Talking about the characteristics of the population is what we do best at .id. However, the most basic demographic question of all is just “What is our population?”. With the recent release of Regional Population Growth (3218.0) by the ABS I just did a quick ranking to see what the biggest cities in Australia are.

Pretty straightforward, but always interesting. Everyone wants to know where their area ranks.

While Sydney and Melbourne are by far the two biggest cities, some of the smaller state capitals are eclipsed in population by some of the larger regional centres. Here is the official list of the top 33 centres for 2010-11. Why 33? The list includes all centres down to 50,000 population.

AUSTRALIA’S LARGEST CITIES, JUNE 2011

1 Sydney (NSW) 4,627,345
2 Melbourne (VIC) 4,137,432
3 Brisbane (QLD) 2,074,222
4 Perth (WA) 1,738,807
5 Adelaide (SA) 1,212,982
6 Gold Coast – Tweed (QLD/NSW) 600,475
7 Newcastle (NSW) 552,776
8 Canberra – Queanbeyan (ACT/NSW) 417,860
9 Wollongong (NSW) 293,503
10 Sunshine Coast (QLD) 254,650
11 Hobart (TAS) 216,656
12 Geelong (VIC) 180,805
13 Townsville (QLD) 176,327
14 Cairns (QLD) 153,075
15 Toowoomba (QLD) 132,936
16 Darwin (NT) 128,073
17 Albury – Wodonga (NSW/VIC) 107,086
18 Launceston (TAS) 106,655
19 Ballarat (VIC) 97,810
20 Bendigo (VIC) 92,934
21 Mandurah (WA) 89,559
22 Mackay (QLD) 87,324
23 Burnie – Devonport (TAS) 82,913
24 Latrobe Valley (VIC) 81,572
25 Rockhampton (QLD) 78,643
26 Bunbury (WA) 70,037
27 Bundaberg (QLD) 69,500
28 Hervey Bay (QLD) 61,691
29 Wagga Wagga (NSW) 59,005
30 Coffs Habour (NSW) 53,798
31 Gladstone (QLD) 52,949
32 Mildura (VIC) 50,909
33 Shepparton (VIC) 50,373

Source: Australian Bureau of Statistics: Regional Population Growth, Australia, 2010 – 11 (Cat. No. 3218.0)

Note that the boundaries used for this list include the main and outlying urban areas of the town or city, not necessarily based on local government boundaries. For example, the LGAs of Wagga Wagga and Bendigo have larger populations than the centres as listed here, while Albury-Wodonga’s definition extends beyond the LGA to encompass a wider district.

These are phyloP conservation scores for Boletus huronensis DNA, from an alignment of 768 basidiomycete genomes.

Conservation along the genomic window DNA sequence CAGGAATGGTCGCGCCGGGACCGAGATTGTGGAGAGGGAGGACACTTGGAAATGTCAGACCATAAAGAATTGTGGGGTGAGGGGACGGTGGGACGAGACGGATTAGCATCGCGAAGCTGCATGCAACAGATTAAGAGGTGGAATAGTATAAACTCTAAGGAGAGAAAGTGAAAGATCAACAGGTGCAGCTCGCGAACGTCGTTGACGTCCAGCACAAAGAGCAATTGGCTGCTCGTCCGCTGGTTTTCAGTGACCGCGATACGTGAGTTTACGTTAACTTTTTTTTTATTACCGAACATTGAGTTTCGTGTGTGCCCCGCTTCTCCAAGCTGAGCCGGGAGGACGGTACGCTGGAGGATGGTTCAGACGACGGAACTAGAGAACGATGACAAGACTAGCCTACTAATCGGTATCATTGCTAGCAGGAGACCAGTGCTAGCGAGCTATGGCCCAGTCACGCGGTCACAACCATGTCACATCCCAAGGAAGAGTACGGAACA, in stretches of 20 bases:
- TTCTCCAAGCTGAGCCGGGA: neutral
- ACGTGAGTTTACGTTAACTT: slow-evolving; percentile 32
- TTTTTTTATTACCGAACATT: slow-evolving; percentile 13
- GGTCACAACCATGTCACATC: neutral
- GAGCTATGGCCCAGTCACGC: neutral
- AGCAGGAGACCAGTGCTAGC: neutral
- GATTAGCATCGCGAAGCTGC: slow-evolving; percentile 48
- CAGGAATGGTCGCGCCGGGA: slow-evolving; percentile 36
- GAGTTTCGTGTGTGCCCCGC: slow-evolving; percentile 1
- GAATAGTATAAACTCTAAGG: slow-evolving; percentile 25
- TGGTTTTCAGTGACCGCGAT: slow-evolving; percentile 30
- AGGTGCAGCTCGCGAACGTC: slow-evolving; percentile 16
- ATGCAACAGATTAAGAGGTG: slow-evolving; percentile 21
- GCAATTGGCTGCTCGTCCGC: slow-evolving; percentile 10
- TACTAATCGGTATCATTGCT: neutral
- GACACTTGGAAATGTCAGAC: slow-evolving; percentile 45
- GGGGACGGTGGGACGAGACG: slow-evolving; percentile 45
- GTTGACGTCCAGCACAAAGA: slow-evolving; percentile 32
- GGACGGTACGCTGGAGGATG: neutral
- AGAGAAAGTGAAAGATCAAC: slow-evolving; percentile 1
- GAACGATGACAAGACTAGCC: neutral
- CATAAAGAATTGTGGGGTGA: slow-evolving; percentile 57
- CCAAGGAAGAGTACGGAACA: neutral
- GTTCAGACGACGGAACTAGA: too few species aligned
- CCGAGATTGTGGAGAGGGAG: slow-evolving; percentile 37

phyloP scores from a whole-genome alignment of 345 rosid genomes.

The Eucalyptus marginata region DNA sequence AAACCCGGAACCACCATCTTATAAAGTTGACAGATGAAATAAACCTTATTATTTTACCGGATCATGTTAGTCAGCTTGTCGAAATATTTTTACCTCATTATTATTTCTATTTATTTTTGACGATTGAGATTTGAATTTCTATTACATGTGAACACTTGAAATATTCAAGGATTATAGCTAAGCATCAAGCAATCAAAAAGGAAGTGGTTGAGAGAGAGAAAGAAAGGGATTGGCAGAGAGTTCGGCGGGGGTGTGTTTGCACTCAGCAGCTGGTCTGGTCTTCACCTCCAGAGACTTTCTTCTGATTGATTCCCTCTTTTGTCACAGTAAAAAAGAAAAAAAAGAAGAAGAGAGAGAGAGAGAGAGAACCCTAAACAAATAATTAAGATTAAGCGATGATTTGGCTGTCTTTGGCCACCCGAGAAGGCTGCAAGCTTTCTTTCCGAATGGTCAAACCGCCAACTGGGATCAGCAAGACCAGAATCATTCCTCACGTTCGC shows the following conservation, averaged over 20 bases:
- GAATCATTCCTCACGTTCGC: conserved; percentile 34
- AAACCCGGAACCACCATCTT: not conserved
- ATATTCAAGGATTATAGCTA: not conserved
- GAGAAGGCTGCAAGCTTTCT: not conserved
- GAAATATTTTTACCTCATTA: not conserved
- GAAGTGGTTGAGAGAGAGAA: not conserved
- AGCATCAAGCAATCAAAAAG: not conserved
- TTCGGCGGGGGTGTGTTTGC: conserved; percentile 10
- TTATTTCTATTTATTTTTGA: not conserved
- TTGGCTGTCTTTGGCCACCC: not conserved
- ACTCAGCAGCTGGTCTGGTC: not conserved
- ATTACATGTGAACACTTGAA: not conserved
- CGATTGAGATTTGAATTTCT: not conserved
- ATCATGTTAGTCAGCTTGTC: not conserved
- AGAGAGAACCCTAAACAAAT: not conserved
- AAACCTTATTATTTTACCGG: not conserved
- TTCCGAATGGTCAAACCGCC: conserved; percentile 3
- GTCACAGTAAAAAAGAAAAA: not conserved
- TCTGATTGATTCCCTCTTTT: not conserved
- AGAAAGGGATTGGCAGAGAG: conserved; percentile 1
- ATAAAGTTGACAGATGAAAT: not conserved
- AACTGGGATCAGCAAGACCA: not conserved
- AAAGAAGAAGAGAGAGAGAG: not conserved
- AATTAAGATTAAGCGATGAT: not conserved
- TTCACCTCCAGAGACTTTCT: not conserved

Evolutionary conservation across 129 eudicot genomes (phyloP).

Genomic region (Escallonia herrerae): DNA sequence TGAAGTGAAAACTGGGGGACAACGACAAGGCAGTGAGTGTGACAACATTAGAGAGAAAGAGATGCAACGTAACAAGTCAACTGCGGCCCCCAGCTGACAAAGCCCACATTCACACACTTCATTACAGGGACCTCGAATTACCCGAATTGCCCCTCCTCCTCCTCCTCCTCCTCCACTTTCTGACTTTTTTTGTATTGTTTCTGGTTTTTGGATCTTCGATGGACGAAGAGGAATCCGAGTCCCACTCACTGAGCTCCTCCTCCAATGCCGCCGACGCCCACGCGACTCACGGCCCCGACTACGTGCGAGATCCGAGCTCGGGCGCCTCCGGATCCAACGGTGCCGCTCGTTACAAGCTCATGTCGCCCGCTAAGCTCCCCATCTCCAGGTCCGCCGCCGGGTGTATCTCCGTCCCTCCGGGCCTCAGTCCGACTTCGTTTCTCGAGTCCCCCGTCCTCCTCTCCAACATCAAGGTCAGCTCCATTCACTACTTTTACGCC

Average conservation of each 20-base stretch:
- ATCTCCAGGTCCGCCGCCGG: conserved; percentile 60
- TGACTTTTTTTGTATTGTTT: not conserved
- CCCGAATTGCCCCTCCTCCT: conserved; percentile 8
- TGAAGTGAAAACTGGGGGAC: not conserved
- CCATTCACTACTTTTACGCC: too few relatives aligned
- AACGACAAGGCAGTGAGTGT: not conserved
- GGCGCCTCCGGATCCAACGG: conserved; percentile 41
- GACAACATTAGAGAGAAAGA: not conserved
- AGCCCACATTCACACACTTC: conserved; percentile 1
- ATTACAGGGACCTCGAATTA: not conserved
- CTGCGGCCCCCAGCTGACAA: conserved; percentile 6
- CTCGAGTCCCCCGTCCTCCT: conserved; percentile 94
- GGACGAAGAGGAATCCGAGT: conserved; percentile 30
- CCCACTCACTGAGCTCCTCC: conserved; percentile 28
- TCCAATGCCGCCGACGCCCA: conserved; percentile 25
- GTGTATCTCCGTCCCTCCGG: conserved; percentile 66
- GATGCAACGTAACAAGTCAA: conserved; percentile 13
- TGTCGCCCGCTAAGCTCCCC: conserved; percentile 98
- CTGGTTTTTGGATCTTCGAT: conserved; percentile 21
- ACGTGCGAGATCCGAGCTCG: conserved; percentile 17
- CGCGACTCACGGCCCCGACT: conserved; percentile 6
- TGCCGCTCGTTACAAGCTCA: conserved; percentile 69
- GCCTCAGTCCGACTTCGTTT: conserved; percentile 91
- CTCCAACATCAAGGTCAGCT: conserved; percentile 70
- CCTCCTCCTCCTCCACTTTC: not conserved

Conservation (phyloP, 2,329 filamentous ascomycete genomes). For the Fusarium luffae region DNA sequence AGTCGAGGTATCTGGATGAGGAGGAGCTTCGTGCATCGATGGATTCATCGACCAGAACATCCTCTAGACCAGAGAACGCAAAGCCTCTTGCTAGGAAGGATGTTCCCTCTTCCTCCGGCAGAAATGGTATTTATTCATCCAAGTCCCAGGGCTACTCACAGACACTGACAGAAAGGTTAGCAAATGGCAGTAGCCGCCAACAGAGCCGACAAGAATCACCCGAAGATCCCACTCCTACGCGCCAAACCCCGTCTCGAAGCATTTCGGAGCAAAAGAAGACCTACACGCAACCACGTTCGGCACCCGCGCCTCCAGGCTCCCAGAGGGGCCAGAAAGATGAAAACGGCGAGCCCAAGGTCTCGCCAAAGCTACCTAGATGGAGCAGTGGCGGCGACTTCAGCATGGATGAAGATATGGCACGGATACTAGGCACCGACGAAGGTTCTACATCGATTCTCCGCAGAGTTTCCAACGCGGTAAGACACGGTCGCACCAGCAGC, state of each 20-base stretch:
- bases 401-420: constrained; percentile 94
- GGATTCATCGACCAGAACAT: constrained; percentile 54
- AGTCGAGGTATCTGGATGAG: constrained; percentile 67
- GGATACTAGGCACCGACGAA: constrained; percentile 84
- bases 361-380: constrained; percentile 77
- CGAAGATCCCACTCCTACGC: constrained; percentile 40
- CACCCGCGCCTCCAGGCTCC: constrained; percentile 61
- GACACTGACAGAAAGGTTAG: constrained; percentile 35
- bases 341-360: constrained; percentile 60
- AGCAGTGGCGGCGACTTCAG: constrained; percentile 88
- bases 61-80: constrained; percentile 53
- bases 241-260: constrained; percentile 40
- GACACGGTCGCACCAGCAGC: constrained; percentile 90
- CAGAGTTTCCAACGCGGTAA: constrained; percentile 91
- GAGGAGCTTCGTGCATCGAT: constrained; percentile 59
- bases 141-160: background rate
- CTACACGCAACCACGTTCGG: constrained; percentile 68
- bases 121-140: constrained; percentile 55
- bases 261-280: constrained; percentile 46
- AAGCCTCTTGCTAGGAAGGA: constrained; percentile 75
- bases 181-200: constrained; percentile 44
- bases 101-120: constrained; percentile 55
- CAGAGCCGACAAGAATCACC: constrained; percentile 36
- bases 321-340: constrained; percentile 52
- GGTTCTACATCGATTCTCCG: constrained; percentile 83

Some interesting points:

  • The two largest cities account for 39% of all the nation’s population. The five largest make up 61%.
  • Of the list of centres over 50,000, 11 are (all or part) in Queensland, while only 8 are (all or part) in NSW (to be fair, the next 4, just under 50,000 are all in NSW!).
  • Though a state capital, Hobart sits well behind the non-capital cities of Gold Coast, Sunshine Coast, Newcastle and Wollongong, as our 11th largest city.
  • The Gold Coast, just a few scattered coastal villages prior to 1960, is now Australia’s 6th largest city.
  • As recently as 1980, Perth was a smaller city than Adelaide, but it now has a population more than 500,000 higher (43% higher).
  • Western Australia only has 3 centres over the 50,000 mark, and one of those, Mandurah, is about to be subsumed into Greater Perth under the new geographic classification.
  • South Australia and the Northern Territory each have just one entry in the list, Adelaide and Darwin (SA’s second largest centre, Mount Gambier, only has 26,000 people).
  • Always in competition, Ballarat and Bendigo are next to each other on the list, with Ballarat still having a slightly higher population (the Local Government Area of Greater Bendigo has a higher population but the outer parts are excluded from the official urban area).
  • There is also a strong rivalry between Launceston and Hobart, but Hobart has a much larger population.
  • Three of these centres cross state borders.

So where does your area sit? Current Estimated Resident Populations have now been updated on profile.id and economy.id sites, so you can check out the most up-to-date population for your LGA right now at .id’s demographic resource centre.

If you would like to receive more updates about demographic or economic trends, do follow us on twitter @dotid or subscribe to our blog (above). You may also like to visit us at id.com.au where you can access our demographic resource centre.
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Glenn is a Census data expert, having worked at the Australian Bureau of Statistics for 10 years and at .id fo...

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